Although your water may look, smell and even taste fine, it may be corrosive. Many people find this fact hard to grasp; they may believe that their incoming water supply is fine, and they are correct. In fact, the primary cause of corrosive water isn’t the water quality itself; the real cause is the interaction between the pH level of the water and particles in the plumbing system. Obviously, it is not easy to see inside your water pipes, but there are some indicators. Here are three warning signs that you may have a corrosive water problem in your home.

  1. You are a Well Water User

Many well water users don’t have a problem with corrosive water, but well water does tend to have a lower than average pH balance when compared to public water supplies. A low pH balance can cause the water to have corrosive properties that can gradually corrode the inner surfaces of water carrying pipes. Eventually, this may lead to pinhole leaks and pipe failures leading to water leaks and extensive damage that’s expensive to repair. If you’ve noticed that you get a lot of small water leaks and you’re a well water user, it’s a good idea to get your water tested.

  1. Your Water Has a Metallic Taste or Odor

If you have corrosive water moving through your plumbing pipes, a metallic taste or odor is sure to follow. This especially noticeable when you turn the tap on for the first time in the morning. The water has been sat in the pipes for hours, and the taste may be extremely metallic in nature. This is because all of the tiny pieces of metal that corroded and broke off the internal surface of the pipe overnight has built up in the water at that point. Running the water for a short while may improve the water quality a little, but the underlying problem remains. Unless you improve the pH level of the water, it will remain corrosive, and the corrosion damage will continue to attach your plumbing system.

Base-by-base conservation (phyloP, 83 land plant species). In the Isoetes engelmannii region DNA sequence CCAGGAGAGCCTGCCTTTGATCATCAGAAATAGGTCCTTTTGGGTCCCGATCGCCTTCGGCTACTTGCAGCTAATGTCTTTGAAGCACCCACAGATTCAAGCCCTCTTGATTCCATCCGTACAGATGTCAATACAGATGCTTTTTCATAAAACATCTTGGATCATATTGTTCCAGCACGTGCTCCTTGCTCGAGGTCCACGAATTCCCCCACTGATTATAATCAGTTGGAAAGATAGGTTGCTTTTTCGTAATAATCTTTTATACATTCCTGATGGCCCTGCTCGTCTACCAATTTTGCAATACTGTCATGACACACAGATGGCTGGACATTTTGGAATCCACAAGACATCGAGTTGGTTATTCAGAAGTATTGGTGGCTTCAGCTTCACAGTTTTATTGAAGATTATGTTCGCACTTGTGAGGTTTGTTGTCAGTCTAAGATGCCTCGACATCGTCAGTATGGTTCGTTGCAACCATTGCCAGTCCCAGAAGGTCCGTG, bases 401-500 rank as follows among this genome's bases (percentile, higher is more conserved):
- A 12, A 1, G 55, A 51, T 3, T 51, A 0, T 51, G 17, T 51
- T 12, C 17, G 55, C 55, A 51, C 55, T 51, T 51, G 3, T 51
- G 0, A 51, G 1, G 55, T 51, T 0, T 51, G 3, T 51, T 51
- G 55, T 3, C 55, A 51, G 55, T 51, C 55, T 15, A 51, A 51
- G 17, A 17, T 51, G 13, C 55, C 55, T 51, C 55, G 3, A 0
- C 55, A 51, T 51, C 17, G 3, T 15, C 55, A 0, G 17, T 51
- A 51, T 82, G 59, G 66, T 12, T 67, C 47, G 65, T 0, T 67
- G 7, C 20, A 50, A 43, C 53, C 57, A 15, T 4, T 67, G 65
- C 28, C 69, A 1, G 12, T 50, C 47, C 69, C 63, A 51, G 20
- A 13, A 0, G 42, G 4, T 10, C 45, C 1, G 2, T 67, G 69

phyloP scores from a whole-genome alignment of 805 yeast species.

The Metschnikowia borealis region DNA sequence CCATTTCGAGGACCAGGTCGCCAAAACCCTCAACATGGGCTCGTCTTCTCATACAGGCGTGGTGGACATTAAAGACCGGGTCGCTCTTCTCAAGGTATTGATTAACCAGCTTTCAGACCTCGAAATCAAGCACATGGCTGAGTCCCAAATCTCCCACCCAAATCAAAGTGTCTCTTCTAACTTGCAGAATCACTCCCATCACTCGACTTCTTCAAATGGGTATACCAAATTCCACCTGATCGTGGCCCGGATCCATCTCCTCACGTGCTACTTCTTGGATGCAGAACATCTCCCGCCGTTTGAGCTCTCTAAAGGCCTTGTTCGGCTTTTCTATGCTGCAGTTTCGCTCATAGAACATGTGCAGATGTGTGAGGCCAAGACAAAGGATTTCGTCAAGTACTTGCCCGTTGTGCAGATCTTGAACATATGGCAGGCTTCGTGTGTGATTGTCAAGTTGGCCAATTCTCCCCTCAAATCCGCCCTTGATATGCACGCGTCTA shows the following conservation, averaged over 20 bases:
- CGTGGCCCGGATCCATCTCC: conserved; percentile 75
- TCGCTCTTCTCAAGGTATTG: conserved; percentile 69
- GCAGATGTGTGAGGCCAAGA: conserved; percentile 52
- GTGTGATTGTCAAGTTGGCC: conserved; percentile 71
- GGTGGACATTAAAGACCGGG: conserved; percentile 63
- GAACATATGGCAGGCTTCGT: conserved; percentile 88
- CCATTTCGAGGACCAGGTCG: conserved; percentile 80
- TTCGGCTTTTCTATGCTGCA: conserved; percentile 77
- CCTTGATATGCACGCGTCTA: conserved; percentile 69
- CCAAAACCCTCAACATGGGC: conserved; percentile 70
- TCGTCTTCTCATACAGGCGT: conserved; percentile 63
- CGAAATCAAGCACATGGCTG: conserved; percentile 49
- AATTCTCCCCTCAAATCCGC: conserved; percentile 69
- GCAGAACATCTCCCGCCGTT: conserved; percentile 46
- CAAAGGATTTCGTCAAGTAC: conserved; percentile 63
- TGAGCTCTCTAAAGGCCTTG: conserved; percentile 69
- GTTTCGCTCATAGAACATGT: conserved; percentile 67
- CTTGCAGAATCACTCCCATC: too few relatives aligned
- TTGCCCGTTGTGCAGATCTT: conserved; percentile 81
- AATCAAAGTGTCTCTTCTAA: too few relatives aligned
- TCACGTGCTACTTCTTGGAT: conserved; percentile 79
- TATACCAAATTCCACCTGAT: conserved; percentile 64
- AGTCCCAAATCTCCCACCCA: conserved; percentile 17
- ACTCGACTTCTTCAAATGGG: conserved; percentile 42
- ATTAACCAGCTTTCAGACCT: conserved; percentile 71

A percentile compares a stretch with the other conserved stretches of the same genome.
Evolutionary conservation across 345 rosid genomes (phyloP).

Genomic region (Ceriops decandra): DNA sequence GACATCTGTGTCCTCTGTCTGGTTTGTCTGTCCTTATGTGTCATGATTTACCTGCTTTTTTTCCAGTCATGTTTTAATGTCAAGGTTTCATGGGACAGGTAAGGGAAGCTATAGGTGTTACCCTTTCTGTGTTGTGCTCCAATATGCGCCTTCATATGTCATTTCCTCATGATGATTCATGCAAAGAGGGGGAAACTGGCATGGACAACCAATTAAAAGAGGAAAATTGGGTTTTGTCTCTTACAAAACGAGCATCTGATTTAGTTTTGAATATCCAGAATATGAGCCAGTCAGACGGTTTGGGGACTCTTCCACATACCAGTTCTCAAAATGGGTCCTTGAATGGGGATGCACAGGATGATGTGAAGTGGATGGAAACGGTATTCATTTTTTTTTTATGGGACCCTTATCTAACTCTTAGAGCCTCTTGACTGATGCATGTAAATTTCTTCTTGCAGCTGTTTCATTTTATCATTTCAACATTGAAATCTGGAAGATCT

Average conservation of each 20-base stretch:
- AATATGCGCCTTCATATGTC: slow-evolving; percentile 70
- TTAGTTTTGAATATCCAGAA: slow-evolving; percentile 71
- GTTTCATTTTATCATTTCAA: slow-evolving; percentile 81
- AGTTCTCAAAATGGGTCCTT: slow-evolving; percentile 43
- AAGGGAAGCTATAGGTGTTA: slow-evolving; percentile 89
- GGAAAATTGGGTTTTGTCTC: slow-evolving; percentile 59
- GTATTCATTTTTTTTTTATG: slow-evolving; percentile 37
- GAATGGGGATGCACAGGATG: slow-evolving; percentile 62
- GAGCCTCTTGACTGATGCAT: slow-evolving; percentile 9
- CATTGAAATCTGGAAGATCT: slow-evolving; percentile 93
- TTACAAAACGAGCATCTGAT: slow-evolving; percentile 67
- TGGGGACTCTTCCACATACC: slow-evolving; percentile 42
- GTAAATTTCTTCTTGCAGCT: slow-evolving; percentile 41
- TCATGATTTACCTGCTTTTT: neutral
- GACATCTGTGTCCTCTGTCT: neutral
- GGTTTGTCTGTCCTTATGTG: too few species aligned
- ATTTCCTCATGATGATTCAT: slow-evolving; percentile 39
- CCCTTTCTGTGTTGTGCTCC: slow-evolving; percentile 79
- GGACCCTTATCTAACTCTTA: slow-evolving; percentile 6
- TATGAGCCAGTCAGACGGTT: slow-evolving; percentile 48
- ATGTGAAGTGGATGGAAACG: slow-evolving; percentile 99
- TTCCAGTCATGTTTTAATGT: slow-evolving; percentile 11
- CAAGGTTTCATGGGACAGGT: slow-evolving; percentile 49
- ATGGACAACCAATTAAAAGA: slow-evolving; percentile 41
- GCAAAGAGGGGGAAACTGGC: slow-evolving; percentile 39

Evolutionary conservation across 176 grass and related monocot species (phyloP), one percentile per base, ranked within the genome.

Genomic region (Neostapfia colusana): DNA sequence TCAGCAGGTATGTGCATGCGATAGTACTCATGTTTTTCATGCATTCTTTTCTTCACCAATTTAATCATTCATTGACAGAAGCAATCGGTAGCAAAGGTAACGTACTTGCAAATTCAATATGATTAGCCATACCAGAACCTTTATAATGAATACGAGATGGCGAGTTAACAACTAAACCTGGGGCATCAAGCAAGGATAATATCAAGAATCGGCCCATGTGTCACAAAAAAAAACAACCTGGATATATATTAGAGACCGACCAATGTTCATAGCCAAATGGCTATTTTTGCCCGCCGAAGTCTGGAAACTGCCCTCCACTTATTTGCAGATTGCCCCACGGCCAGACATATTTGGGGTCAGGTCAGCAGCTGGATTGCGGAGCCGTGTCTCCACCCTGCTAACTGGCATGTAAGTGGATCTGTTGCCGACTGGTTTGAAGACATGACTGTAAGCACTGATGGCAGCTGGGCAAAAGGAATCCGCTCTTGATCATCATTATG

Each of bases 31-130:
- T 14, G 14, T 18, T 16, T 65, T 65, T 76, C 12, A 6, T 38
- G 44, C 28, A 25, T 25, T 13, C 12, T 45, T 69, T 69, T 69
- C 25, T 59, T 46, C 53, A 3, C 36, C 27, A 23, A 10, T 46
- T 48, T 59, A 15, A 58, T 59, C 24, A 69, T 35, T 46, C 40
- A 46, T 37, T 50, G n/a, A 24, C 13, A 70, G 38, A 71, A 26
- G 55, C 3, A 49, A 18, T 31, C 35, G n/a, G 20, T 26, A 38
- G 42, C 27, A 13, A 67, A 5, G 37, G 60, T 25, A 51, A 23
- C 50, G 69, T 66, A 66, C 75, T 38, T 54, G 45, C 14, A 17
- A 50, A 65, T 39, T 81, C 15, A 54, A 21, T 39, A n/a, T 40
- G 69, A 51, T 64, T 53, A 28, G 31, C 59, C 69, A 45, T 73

1. You Notice Blue/Green Stains on Plumbing Fixtures

One of the more noticeable traits of corrosive water is the staining left on plumbing fixtures. The stains are usually blue or green or a combination of the two. This staining can be found on surfaces, such as sinks, showers, tubs, faucets, and toilet bowls. These stains can be removed by using a strong bleach based cleaner and a considerable amount of elbow grease. But, they will inevitably return because the underlying issue has not been addressed. The only way that you can prevent this type of staining in the future is to treat the corrosive water.

How to Get Rid of Corrosive Water for Good

The first step is to perform a water test to determine the exact makeup of your water supply. Then consult a local water treatment specialist and ask them about ways to address the acidic pH qualities of your water. The best method will be determined by the results of your water test. In some cases, a calcite neutralizer may suffice, or you may need a backwash neutralizer or a soda ash injection system if you have pH level less than 5 and a high concentration of calcium.

By EcoWater Systems.
EcoWater Systems of Nebraska is the largest water treatment company in the state and is a member of Water Quality Association.